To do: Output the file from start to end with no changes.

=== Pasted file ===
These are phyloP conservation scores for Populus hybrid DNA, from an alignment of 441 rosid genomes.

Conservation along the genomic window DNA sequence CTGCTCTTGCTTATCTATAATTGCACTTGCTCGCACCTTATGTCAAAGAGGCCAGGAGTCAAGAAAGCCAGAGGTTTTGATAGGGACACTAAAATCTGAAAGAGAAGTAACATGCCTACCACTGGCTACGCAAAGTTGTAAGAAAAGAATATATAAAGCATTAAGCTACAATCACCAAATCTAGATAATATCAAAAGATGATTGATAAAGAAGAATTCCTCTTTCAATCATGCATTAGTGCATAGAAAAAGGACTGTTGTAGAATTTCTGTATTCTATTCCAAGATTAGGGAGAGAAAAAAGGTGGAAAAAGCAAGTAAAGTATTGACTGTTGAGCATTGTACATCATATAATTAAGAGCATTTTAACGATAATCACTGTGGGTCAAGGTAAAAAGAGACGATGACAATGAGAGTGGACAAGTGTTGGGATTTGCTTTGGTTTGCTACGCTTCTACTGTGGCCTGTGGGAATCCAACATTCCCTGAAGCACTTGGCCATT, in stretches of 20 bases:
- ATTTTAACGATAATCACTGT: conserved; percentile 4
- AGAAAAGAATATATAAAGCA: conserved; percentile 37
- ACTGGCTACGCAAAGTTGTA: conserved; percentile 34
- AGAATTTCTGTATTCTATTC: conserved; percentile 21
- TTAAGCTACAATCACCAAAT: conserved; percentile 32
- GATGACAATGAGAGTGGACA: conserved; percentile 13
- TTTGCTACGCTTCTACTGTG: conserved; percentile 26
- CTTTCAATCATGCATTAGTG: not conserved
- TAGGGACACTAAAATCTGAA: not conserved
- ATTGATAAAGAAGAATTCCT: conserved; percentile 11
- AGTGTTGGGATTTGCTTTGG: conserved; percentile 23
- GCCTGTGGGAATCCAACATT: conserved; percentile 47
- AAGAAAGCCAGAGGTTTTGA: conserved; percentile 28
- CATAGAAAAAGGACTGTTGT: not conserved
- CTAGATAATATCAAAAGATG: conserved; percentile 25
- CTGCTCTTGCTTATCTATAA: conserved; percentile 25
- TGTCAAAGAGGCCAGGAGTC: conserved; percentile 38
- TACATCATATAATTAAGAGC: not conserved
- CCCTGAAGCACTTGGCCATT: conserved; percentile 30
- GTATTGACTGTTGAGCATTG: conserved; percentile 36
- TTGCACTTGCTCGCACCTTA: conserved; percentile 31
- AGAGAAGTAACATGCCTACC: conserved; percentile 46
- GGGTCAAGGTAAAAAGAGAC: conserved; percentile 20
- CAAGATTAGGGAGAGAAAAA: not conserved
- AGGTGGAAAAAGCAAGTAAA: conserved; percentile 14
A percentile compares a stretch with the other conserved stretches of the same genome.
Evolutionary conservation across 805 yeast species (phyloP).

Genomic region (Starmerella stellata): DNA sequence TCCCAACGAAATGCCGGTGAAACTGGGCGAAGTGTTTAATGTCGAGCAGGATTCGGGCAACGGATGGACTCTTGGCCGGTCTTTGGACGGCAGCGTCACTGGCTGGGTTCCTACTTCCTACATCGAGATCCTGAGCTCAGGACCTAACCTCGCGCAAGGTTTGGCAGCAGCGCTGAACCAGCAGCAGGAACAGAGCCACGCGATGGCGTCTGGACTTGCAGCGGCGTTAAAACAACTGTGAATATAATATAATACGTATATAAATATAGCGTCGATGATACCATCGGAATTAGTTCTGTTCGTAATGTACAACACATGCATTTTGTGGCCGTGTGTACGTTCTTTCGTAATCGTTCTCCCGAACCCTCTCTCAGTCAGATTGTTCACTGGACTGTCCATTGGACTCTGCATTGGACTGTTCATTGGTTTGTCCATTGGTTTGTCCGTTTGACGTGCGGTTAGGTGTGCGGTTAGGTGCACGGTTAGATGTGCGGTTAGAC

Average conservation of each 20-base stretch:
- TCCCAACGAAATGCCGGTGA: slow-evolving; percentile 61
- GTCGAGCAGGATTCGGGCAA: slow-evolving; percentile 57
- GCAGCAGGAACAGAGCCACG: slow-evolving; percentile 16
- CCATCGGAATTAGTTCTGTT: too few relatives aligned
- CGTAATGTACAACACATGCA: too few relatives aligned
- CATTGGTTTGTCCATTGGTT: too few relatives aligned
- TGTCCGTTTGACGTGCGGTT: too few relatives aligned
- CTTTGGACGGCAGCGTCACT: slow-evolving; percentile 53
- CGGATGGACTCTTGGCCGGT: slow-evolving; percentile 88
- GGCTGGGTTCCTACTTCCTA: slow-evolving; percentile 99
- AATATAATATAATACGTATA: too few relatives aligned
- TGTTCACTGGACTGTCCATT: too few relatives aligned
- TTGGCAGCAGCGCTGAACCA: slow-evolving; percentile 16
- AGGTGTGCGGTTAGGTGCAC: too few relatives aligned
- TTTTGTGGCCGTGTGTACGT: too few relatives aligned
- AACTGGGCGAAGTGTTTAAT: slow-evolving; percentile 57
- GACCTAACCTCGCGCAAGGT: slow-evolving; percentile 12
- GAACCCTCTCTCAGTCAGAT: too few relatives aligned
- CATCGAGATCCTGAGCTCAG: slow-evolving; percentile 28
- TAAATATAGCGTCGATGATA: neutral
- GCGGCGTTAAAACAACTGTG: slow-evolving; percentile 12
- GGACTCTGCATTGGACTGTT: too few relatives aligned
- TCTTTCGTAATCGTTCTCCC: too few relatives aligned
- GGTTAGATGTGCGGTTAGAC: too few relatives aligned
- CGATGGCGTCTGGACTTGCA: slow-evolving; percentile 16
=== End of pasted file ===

These are phyloP conservation scores for Populus hybrid DNA, from an alignment of 441 rosid genomes.

Conservation along the genomic window DNA sequence CTGCTCTTGCTTATCTATAATTGCACTTGCTCGCACCTTATGTCAAAGAGGCCAGGAGTCAAGAAAGCCAGAGGTTTTGATAGGGACACTAAAATCTGAAAGAGAAGTAACATGCCTACCACTGGCTACGCAAAGTTGTAAGAAAAGAATATATAAAGCATTAAGCTACAATCACCAAATCTAGATAATATCAAAAGATGATTGATAAAGAAGAATTCCTCTTTCAATCATGCATTAGTGCATAGAAAAAGGACTGTTGTAGAATTTCTGTATTCTATTCCAAGATTAGGGAGAGAAAAAAGGTGGAAAAAGCAAGTAAAGTATTGACTGTTGAGCATTGTACATCATATAATTAAGAGCATTTTAACGATAATCACTGTGGGTCAAGGTAAAAAGAGACGATGACAATGAGAGTGGACAAGTGTTGGGATTTGCTTTGGTTTGCTACGCTTCTACTGTGGCCTGTGGGAATCCAACATTCCCTGAAGCACTTGGCCATT, in stretches of 20 bases:
- ATTTTAACGATAATCACTGT: conserved; percentile 4
- AGAAAAGAATATATAAAGCA: conserved; percentile 37
- ACTGGCTACGCAAAGTTGTA: conserved; percentile 34
- AGAATTTCTGTATTCTATTC: conserved; percentile 21
- TTAAGCTACAATCACCAAAT: conserved; percentile 32
- GATGACAATGAGAGTGGACA: conserved; percentile 13
- TTTGCTACGCTTCTACTGTG: conserved; percentile 26
- CTTTCAATCATGCATTAGTG: not conserved
- TAGGGACACTAAAATCTGAA: not conserved
- ATTGATAAAGAAGAATTCCT: conserved; percentile 11
- AGTGTTGGGATTTGCTTTGG: conserved; percentile 23
- GCCTGTGGGAATCCAACATT: conserved; percentile 47
- AAGAAAGCCAGAGGTTTTGA: conserved; percentile 28
- CATAGAAAAAGGACTGTTGT: not conserved
- CTAGATAATATCAAAAGATG: conserved; percentile 25
- CTGCTCTTGCTTATCTATAA: conserved; percentile 25
- TGTCAAAGAGGCCAGGAGTC: conserved; percentile 38
- TACATCATATAATTAAGAGC: not conserved
- CCCTGAAGCACTTGGCCATT: conserved; percentile 30
- GTATTGACTGTTGAGCATTG: conserved; percentile 36
- TTGCACTTGCTCGCACCTTA: conserved; percentile 31
- AGAGAAGTAACATGCCTACC: conserved; percentile 46
- GGGTCAAGGTAAAAAGAGAC: conserved; percentile 20
- CAAGATTAGGGAGAGAAAAA: not conserved
- AGGTGGAAAAAGCAAGTAAA: conserved; percentile 14
A percentile compares a stretch with the other conserved stretches of the same genome.
Evolutionary conservation across 805 yeast species (phyloP).

Genomic region (Starmerella stellata): DNA sequence TCCCAACGAAATGCCGGTGAAACTGGGCGAAGTGTTTAATGTCGAGCAGGATTCGGGCAACGGATGGACTCTTGGCCGGTCTTTGGACGGCAGCGTCACTGGCTGGGTTCCTACTTCCTACATCGAGATCCTGAGCTCAGGACCTAACCTCGCGCAAGGTTTGGCAGCAGCGCTGAACCAGCAGCAGGAACAGAGCCACGCGATGGCGTCTGGACTTGCAGCGGCGTTAAAACAACTGTGAATATAATATAATACGTATATAAATATAGCGTCGATGATACCATCGGAATTAGTTCTGTTCGTAATGTACAACACATGCATTTTGTGGCCGTGTGTACGTTCTTTCGTAATCGTTCTCCCGAACCCTCTCTCAGTCAGATTGTTCACTGGACTGTCCATTGGACTCTGCATTGGACTGTTCATTGGTTTGTCCATTGGTTTGTCCGTTTGACGTGCGGTTAGGTGTGCGGTTAGGTGCACGGTTAGATGTGCGGTTAGAC

Average conservation of each 20-base stretch:
- TCCCAACGAAATGCCGGTGA: slow-evolving; percentile 61
- GTCGAGCAGGATTCGGGCAA: slow-evolving; percentile 57
- GCAGCAGGAACAGAGCCACG: slow-evolving; percentile 16
- CCATCGGAATTAGTTCTGTT: too few relatives aligned
- CGTAATGTACAACACATGCA: too few relatives aligned
- CATTGGTTTGTCCATTGGTT: too few relatives aligned
- TGTCCGTTTGACGTGCGGTT: too few relatives aligned
- CTTTGGACGGCAGCGTCACT: slow-evolving; percentile 53
- CGGATGGACTCTTGGCCGGT: slow-evolving; percentile 88
- GGCTGGGTTCCTACTTCCTA: slow-evolving; percentile 99
- AATATAATATAATACGTATA: too few relatives aligned
- TGTTCACTGGACTGTCCATT: too few relatives aligned
- TTGGCAGCAGCGCTGAACCA: slow-evolving; percentile 16
- AGGTGTGCGGTTAGGTGCAC: too few relatives aligned
- TTTTGTGGCCGTGTGTACGT: too few relatives aligned
- AACTGGGCGAAGTGTTTAAT: slow-evolving; percentile 57
- GACCTAACCTCGCGCAAGGT: slow-evolving; percentile 12
- GAACCCTCTCTCAGTCAGAT: too few relatives aligned
- CATCGAGATCCTGAGCTCAG: slow-evolving; percentile 28
- TAAATATAGCGTCGATGATA: neutral
- GCGGCGTTAAAACAACTGTG: slow-evolving; percentile 12
- GGACTCTGCATTGGACTGTT: too few relatives aligned
- TCTTTCGTAATCGTTCTCCC: too few relatives aligned
- GGTTAGATGTGCGGTTAGAC: too few relatives aligned
- CGATGGCGTCTGGACTTGCA: slow-evolving; percentile 16